Johann F. Szautner, P.E.
The Problem: Significant progress has been made over the last 30 years in reducing vehicular roadway fatalities, with a consistent effort to eliminate roadway defects, and where this is not feasible to provide effective guarding and/or warning. However, it is often overlooked that roadways not only serve motorists, but also need to accommodate safe pedestrian travel, especially in rural areas, where sidewalks and dedicated road crossings are often lacking. Unsafe roadsides, such as steep embankments or insufficiently guarded and lit bridges, where pedestrian traffic occurs, may be perceived reasonably safe for vehicular travel, but often lead to pedestrian falls, resulting in fatalities or severe injuries.
The Accident: On a late overcast summer night, a pedestrian suffered multiple injuries when he was caused to fall 6 feet during ordinary travel on a narrow dead end road, and landed in the bed of the adjacent creek. He was attending a wedding reception at a venue located at the end of the road. The reception ended around 11:00 P.M., and guests waited for a hired bus.
After a half hour wait the bus did not arrive. The pedestrian volunteered to walk down the road to see if the bus was waiting at the intersection with the main road. He did this because he had overheard the bus driver complaining about the narrow road and the difficulty to turn around, after they had arrived at the reception.
After he left to find the bus, and at some point during his travel, came upon a driveway intersection with a bridge over an adjacent creek. He did not see the unguarded elevation drop-off and stepped off the bridge deck and fell in the creek. The plaintiff brought a negligence suit against the owners of the adjacent bridge, all adjacent property owners responsible for road maintenance, the owners of the bridge, and the municipality.
Engineering Analysis: During my investigation, I found out that the dead end road was held in private ownership, and located within a utility and public access easement. Since the municipality was a tenant on one of the properties, it also participated in road maintenance with the adjacent property owners. The unguarded driveway bridge from which the plaintiff fell was in joined ownership of the two adjacent property owners. The dead end road measures 13.5 feet in width and the unguarded driveway bridge abuts directly onto the road pavement. The bridge deck is 6 feet above the creek, and has 6 inch curbing on each side of the deck, presumably to indicate the driveway limits. The dead end road traverses a heavily wooded area, and the tree canopy completely shades it during the day and restricts natural night time sky lighting. Street lights are placed at the upper end of the dead end road, where there is a concentration of buildings, but stop within 50 feet of the driveway bridge. Illumination measurements were taken under similar atmospheric conditions as existed on the night of the accident and ranged from 0.05 foot candles to 0.10 foot candles within the area of the driveway intersection. They dropped to 0.02 foot candles at the beginning of the driveway pavement and were not readable on the light meter at the point where plaintiff stepped off the bridge.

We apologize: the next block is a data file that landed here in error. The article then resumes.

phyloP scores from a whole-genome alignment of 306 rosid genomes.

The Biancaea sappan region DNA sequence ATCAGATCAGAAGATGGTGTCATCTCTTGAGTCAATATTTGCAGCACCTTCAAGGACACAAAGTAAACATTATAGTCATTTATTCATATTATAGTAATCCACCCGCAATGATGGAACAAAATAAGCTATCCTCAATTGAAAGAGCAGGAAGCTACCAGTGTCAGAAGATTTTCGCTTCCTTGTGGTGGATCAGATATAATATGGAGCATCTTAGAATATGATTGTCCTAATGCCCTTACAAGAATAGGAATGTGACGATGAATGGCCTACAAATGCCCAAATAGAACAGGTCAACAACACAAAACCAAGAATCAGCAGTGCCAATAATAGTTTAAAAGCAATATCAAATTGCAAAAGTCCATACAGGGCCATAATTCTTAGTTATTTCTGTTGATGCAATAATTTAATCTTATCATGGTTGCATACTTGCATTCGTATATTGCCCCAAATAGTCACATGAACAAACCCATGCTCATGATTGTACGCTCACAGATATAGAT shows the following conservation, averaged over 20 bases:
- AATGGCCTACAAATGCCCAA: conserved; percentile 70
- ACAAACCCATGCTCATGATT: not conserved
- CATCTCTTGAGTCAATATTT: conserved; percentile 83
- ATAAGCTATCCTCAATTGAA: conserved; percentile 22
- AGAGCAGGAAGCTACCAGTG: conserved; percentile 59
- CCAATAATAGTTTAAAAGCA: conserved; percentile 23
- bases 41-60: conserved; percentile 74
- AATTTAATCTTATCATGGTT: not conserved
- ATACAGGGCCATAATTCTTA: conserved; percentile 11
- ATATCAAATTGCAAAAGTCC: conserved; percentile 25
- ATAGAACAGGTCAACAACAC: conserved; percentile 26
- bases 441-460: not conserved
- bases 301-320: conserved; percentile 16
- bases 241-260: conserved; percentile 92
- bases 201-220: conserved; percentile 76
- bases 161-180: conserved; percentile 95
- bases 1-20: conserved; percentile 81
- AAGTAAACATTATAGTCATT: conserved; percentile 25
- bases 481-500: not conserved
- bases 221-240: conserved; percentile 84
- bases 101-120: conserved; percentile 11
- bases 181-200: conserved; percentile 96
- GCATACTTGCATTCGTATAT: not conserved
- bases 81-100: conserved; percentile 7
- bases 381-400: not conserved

While the existing roadway conditions in general were hazardous because of the narrow roadway width, and curved alignment, the root cause of the pedestrian’s fall and injury were the absence of a barrier and lighting at the unguarded driveway bridge. The bridge on private property did not comply with building, maintenance and safety codes. Code compliance addresses the functional and structural adequacy of the bridge, and additionally the safety of occupants, visitors and guests using this bridge. The purpose of these codes is to establish the minimum requirements to safeguard the public health, safety and general welfare to life and property, and to provide safety to fire fighters and emergency responders during emergency operations.
Pennsylvania Department of Transportation issues standards for the design and construction of local roads. These standards are typically adopted and/or referenced in municipal regulations, and in many cases, equally applied to public and private roads. Standards have been developed to provide uniform procedures and guidelines for the creation of safe, convenient and attractive local roads and streets in the Commonwealth of Pennsylvania. The municipality, who is a tenant on a property at subject road and participates in maintenance, knew or should have known of the unreasonably dangerous condition that the driveway bridge presented. The municipality has a duty to uphold its existing codes and regulations and to protect the public health, safety and welfare. The municipality had notice of this unreasonably dangerous condition, at least for 3 years, when another guest at a wedding also fell off this unguarded bridge.
The plaintiff settled with all defendants for an undisclosed amount.
The municipal engineer, who provided engineering services, including land development plan reviews, was not a party in the ensuing litigation. However, through his work and by attending municipal meetings he knew or should have known of the hazardous conditions the subject bridge and roadway represented and therefore had an ethical obligation to warn the governing body of the dangerous situation and to advise of how it can be remedied. Whether or not he did is not known; one can only hope that he did.
Mr. Szautner, P.E., D.I., is a Professional Engineering Consultant, specializing in Forensic Engineering. He can be contacted at email@example.com.